Housing: It’s a very big deal – and statistically the largest investments any of us ever make. Turn over? Sure: On average it used to be every seven-years, or so.
A year or so back, friends of ours sold their “dream house” up north because they were finally tired of the weather. Won’t mention the state, but let’s just say its winters are cold and the summers short.
None of which would be so bad, but these are outdoor people. Pets, hikes, camping…all much better in some places (they chose Arizona) than others (like the up north).
So they bought a house. Not too much quibbling on the price – and then they poured in money to detail it out to their liking. They found the “contractor’s secret source” for quartz and granite counters – so those were upgraded. But there were two major surprises to the home that we’ve made note of because if/when we leave the ranch/tree farm/ outback, we don’t want either of their experiences.
The first was the cabinetry.
After the deal had closed, they starting moving things in only to discover that the kitchen cabinets had serious issues and needed rebuilding. As my friend explained, “We could have avoided it – or negotiated the price down a bit more – if we had just systematically gone through every drawer and door in the house…”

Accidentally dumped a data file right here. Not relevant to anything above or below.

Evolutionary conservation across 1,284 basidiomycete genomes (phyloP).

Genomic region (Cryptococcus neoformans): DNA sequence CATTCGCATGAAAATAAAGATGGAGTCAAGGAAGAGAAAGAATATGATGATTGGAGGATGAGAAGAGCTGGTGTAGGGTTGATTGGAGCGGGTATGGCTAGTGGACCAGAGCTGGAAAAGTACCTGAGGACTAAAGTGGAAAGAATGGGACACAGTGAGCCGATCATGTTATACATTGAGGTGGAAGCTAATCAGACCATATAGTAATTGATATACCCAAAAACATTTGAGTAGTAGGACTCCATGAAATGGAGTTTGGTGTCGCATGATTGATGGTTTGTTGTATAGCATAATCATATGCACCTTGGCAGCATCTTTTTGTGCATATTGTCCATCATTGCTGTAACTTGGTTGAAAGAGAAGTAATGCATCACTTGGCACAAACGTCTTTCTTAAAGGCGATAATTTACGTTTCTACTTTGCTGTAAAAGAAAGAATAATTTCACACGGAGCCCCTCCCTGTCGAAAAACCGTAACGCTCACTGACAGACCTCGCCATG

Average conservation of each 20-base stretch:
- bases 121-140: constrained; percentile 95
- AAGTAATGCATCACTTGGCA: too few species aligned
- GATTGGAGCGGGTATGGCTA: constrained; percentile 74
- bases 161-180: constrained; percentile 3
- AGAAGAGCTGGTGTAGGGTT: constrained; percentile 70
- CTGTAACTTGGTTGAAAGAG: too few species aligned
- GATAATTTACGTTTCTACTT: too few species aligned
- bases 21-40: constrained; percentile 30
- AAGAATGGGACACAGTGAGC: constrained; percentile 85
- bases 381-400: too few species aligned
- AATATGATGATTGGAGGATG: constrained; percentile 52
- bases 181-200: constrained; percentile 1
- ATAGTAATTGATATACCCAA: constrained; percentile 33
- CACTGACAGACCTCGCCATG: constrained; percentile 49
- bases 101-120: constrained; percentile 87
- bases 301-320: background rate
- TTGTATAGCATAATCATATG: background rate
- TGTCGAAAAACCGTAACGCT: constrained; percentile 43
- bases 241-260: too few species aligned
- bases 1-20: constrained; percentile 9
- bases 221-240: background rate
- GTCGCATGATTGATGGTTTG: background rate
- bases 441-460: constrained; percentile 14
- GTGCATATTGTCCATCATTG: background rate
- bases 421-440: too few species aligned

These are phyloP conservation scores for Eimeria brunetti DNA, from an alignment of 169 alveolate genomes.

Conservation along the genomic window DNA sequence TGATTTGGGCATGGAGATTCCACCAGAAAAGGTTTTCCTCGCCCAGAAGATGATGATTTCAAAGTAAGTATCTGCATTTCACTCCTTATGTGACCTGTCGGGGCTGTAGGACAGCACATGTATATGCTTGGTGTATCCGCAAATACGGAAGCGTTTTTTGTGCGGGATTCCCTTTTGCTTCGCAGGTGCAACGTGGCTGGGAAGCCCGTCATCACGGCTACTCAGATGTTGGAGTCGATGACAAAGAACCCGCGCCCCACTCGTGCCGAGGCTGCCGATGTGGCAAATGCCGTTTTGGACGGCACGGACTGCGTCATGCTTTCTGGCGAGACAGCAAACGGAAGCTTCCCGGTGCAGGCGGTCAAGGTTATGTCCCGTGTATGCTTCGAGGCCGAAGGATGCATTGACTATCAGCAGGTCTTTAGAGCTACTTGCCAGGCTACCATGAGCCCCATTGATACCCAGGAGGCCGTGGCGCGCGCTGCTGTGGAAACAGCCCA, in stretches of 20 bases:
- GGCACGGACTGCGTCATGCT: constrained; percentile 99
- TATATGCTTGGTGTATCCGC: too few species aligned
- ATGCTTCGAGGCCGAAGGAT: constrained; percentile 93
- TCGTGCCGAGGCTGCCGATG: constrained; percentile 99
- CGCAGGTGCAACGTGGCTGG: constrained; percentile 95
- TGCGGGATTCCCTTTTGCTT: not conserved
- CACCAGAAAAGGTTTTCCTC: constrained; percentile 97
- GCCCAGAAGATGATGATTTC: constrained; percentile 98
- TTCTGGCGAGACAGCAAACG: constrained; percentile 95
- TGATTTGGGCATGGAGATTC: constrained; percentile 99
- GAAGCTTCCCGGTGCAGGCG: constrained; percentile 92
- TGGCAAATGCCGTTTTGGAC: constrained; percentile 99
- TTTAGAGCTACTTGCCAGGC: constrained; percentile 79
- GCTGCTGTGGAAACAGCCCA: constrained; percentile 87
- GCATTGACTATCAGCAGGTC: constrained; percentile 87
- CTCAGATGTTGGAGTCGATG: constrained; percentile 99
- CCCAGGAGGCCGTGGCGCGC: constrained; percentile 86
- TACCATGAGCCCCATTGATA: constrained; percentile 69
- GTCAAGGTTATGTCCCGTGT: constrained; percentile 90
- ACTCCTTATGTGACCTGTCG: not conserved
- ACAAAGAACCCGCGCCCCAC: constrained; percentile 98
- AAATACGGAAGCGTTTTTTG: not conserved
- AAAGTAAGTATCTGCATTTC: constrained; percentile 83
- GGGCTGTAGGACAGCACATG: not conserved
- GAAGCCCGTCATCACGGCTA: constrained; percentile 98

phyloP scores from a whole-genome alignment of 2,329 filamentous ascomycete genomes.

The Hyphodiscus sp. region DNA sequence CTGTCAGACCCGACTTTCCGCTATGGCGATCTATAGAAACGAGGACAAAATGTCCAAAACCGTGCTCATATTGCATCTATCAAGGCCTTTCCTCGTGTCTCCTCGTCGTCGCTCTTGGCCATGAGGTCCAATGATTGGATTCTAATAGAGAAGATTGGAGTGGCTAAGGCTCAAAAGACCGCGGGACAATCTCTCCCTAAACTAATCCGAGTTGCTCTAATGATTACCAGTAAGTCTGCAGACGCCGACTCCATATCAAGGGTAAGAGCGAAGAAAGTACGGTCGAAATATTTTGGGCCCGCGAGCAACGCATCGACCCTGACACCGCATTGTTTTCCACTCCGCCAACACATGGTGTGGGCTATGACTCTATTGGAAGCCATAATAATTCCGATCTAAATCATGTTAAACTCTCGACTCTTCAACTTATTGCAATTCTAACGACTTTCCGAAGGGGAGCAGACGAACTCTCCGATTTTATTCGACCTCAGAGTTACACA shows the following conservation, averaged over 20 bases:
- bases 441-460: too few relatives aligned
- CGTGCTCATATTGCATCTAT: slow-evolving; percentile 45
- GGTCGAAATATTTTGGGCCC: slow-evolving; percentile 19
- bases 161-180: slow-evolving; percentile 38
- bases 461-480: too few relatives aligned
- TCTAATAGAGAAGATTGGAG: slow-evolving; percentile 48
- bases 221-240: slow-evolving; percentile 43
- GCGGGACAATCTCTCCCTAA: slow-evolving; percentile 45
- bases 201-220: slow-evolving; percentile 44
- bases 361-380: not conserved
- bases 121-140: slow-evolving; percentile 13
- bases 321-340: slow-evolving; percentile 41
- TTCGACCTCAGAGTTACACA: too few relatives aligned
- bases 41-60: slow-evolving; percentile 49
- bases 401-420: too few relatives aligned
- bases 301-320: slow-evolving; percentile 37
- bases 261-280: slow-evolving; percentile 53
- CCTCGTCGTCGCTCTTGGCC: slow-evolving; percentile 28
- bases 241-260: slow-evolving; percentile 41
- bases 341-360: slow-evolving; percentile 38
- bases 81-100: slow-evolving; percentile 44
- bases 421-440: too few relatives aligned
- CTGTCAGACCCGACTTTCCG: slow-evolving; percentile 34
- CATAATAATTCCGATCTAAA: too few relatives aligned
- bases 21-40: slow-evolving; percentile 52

It was an expensive “live and learn.” To be sure, the contractors they hired worked out well and the place gleams now, but that was an important lesson for me.
Another one (though it matters less in the city) is to remember to have your land surveyed before the deal or at time of sale. In most states, if you don’t make your property lines compliant right away, you’re essentially giving up future claim even though it may be your land.
The second lesson from our friends involved LG appliances. The home didn’t have a fridge, for example, so a new fridge was part of the purchase agreement. To their credit, the sellers provided exactly what was wanted.
Now, fast forward 10-months, or so.
The LG refrigerator has its compressor go out. Not the kind of thing that should happen in the first year of normal operation.
In fact, so dicey are the LG refrigerators that a law firm over here has a page titled “LG Refrigerator Compressor Class Action Investigation…”